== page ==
NCAA SOFTBALL REGIONALS : Red-Faced Titans Oust Washington


Cal State Fullerton kept its hopes alive Saturday for a seventh regional softball championship and berth in the NCAA World Series, and it did so with an unusual source of motivation.


The Titans had been humiliated, 9-0, by host Cal State Northridge in a game stopped after five innings because of the eight-run mercy rule. The loss sent Fullerton into the losers' bracket and a do-or-die situation.

The Titans (34-28), ranked 20th in the country, then upset No. 10 Washington for the second day in a row to advance to today's 12:30 p.m. final against Northridge. The Titans must win twice to reach the World Series, and it won't be easy. The Matadors (48-7) have won 13 in a row and are 22-2 at home.

Fullerton's 4-0 victory over Washington on Saturday came after the Huskies (44-21) had ousted Maine, 10-0, in a game also halted by the mercy rule.

"We all wanted to just crush the ball and get our anger and frustration out," said Titan first baseman Rose Garces, who staked Fullerton to a 2-0 lead with a run-scoring double in the first. "We got creamed (by Northridge). We just decided we were going to take it out on the next team we played."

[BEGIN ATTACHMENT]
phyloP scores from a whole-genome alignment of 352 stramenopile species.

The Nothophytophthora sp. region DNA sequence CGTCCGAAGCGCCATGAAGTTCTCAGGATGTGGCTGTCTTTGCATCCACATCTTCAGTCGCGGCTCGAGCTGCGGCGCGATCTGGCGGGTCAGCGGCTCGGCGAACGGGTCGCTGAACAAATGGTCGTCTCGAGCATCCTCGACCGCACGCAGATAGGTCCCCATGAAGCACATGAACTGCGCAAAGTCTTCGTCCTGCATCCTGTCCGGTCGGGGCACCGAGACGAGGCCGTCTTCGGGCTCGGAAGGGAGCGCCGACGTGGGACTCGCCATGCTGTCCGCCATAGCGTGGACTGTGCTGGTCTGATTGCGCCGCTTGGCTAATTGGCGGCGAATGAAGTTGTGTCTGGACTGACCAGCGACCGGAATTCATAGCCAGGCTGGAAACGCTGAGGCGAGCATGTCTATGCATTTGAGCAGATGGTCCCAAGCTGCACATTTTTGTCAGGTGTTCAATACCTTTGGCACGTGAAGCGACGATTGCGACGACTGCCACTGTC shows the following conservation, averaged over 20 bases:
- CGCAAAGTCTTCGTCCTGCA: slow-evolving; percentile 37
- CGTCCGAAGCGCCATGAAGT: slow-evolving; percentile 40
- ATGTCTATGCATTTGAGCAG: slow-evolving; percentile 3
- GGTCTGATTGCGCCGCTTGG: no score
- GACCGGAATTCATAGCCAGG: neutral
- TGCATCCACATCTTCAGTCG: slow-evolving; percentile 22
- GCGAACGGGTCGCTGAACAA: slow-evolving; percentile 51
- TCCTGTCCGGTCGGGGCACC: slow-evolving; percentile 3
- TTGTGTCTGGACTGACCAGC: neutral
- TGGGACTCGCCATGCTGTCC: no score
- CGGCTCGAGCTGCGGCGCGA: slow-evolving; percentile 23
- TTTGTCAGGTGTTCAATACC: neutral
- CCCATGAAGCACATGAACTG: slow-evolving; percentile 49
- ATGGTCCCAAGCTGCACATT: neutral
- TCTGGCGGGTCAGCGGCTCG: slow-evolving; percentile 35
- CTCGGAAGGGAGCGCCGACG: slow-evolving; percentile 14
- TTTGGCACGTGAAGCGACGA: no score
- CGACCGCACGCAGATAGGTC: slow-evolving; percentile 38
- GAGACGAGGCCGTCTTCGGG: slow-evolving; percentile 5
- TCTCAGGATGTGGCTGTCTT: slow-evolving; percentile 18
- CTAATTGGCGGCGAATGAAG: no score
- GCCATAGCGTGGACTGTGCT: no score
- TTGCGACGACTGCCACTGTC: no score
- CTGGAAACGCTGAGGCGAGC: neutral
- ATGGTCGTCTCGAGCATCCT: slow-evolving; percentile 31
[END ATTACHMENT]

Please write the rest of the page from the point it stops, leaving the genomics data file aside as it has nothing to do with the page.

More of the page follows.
Garces had one of four doubles for the Titans and the game's only RBI when she hit an opposite-field line drive off the base of the fence in left-center to score Traci Fischer from second.

The first run of the inning came when Jstone Vines hit a ground ball through the legs of Husky first baseman Michelle Cash, took second on a passed ball and came home on a single to left by Fischer and a fielding error by left fielder Shelley Brown.

Fullerton added two runs in the second with singles by Monica Bagalayos (two for three) and Laurie LoForti and two more errors by Washington, which finished with four. All four Fullerton runs were unearned.

Freshman pitcher Trinity Johnson, in the most important game of her young career, threw a six-hitter, striking out eight and walking one for Fullerton.

"I have a lot of confidence in myself, and I don't worry about what a team has done before," said Johnson (14-11), who began the game with a 2.12 earned-run average. "My defense saved me a few times. That was nice."

But Johnson, who has five screws in her throwing hand from a 1993 car accident, stopped Washington's biggest threat herself. With runners at first and second and one out in the third, she struck out Jennifer Cline and Michelle Church. Johnson wasn't aware that Cline had two home runs (including a grand slam) and seven RBIs against Maine.

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